“I once told Allen that I was born to write these chronicles.  Admittedly, their writing is only a small part of my life.  But if I was born to write them, then in a small, small way, you may have been born to read them.  We, like the stories themselves, find ourselves interconnected in this wonderful thing called the story of life.  You are part of my history, and I am part of yours.  And this, my friend, is what it means to come full circle” (Ted Dekker, Red, pg 385).

I decided to finish what I had started, and give it the best possible chance of success as I could.  As I stood in front of the group last weekend at our “2nd Annual Ranch Retreat,” I couldn’t help but think of Ted’s words and the challenges he faced in order to do what he felt he should do.  40 people had gathered with me here in Illinois from all across the country, from places like California, Colorado, Michigan, Kansas, Indiana and Georgia.  We sang and praised God, we opened His Word, and we opened our hearts and lives to Him and to each other.

As I looked around the room on the final night, I read Ted Dekker’s quote to those who had gathered, saying that if God had called me to do this, then perhaps, in a some small, small way, they were meant to be there, too.

And as you read these words today, if I was called to write them, then perhaps in some small, small way, you were meant to read them, too.

The decisions you make are important, and it’s important to make the best decisions that we can up front.  Sometimes we need to regroup along the way or retreat and go in a different direction entirely, admitting that we’re fallible and that there are times when it’s best to cut our losses before they take us down completely.  But many times we simply need to remind ourselves of why we decided to do what we’re doing in the first place, then going forward with full strength and courage to see it through to the end.

I was reading through a physics book with another son a few weeks ago as part of his schooling.  We were studying momentum and read that the difference between good and bad baseball players is “follow through.”  According to the laws of physics, there are two things that determine how far a ball will travel when its hit by a bat.  The first is how hard the bat strikes the ball.  But a second factor is also significant, and that’s how long the bat and the ball stay in contact with each other.  The longer the connection, the stronger the momentum.  That’s why batters need to take a “full” swing, following through with the swing that was started and not stopping the moment the bat hits the ball.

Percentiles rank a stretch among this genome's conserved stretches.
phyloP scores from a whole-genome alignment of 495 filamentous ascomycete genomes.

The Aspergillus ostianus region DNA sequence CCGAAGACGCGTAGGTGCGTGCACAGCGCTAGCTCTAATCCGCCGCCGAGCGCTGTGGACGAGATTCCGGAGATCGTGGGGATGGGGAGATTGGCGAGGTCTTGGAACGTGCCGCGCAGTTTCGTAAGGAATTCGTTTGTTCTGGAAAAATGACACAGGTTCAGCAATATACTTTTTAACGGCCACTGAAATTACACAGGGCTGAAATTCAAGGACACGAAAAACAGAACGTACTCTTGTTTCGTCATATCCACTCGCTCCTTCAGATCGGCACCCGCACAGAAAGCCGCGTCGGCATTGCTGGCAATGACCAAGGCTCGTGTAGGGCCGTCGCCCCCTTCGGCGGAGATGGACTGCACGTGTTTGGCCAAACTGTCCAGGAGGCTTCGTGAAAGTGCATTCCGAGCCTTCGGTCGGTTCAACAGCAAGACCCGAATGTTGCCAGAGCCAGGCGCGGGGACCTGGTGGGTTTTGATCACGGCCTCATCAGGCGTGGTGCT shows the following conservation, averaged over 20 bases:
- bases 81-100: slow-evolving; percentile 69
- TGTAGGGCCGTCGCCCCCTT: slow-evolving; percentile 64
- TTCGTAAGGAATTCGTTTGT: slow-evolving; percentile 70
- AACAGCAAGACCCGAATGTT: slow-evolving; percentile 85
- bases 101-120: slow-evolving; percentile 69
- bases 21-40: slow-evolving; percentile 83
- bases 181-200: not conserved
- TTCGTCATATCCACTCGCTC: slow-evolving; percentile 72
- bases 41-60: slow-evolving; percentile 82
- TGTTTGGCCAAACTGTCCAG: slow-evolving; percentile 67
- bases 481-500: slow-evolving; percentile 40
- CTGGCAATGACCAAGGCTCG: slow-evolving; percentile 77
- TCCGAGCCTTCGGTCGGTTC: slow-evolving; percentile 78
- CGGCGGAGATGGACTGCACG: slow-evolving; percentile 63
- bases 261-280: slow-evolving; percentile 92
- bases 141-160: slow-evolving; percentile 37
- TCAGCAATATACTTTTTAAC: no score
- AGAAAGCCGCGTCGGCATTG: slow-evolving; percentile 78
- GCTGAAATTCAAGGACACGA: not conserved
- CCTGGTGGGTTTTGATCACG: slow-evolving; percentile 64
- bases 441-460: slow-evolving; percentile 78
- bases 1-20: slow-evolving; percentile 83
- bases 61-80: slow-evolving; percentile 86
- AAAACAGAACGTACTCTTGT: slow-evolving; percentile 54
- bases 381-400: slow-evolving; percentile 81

Sometimes we stop mid-swing when we hit an obstacle, stunned and wondering if we should have even stepped up to the plate.  But if we’ve stepped up to the plate with God, and if we can remember why we’re doing what we’re doing in the first place, then we can take a full swing and knock the ball out of the park.

“Have I not commanded you? Be strong and courageous. Do not be terrified; do not be discouraged, for the LORD your God will be with you wherever you go” (Joshua 1:9).

Let’s pray…

Father, thank You for giving each of us a purpose here on earth and the gifts and resources to carry out those purposes.  Help us to make wise decision not only at the start of a project, but all the way through it.  Give us Your wisdom as we take each step, showing us where to walk, where not to walk, and how to keep moving forward despite the obstacles in front of us.  Remind us of what You’ve called us to do and give us the strength and courage to do it.  Help us to take a full swing, so we can fulfill our purposes, and perhaps in some small, small way, help others fulfill theirs, too.  In Jesus’ name, Amen.

P.S. You can still watch all 3 sessions right now from the Ranch Retreat online at www.theranch.org/retreat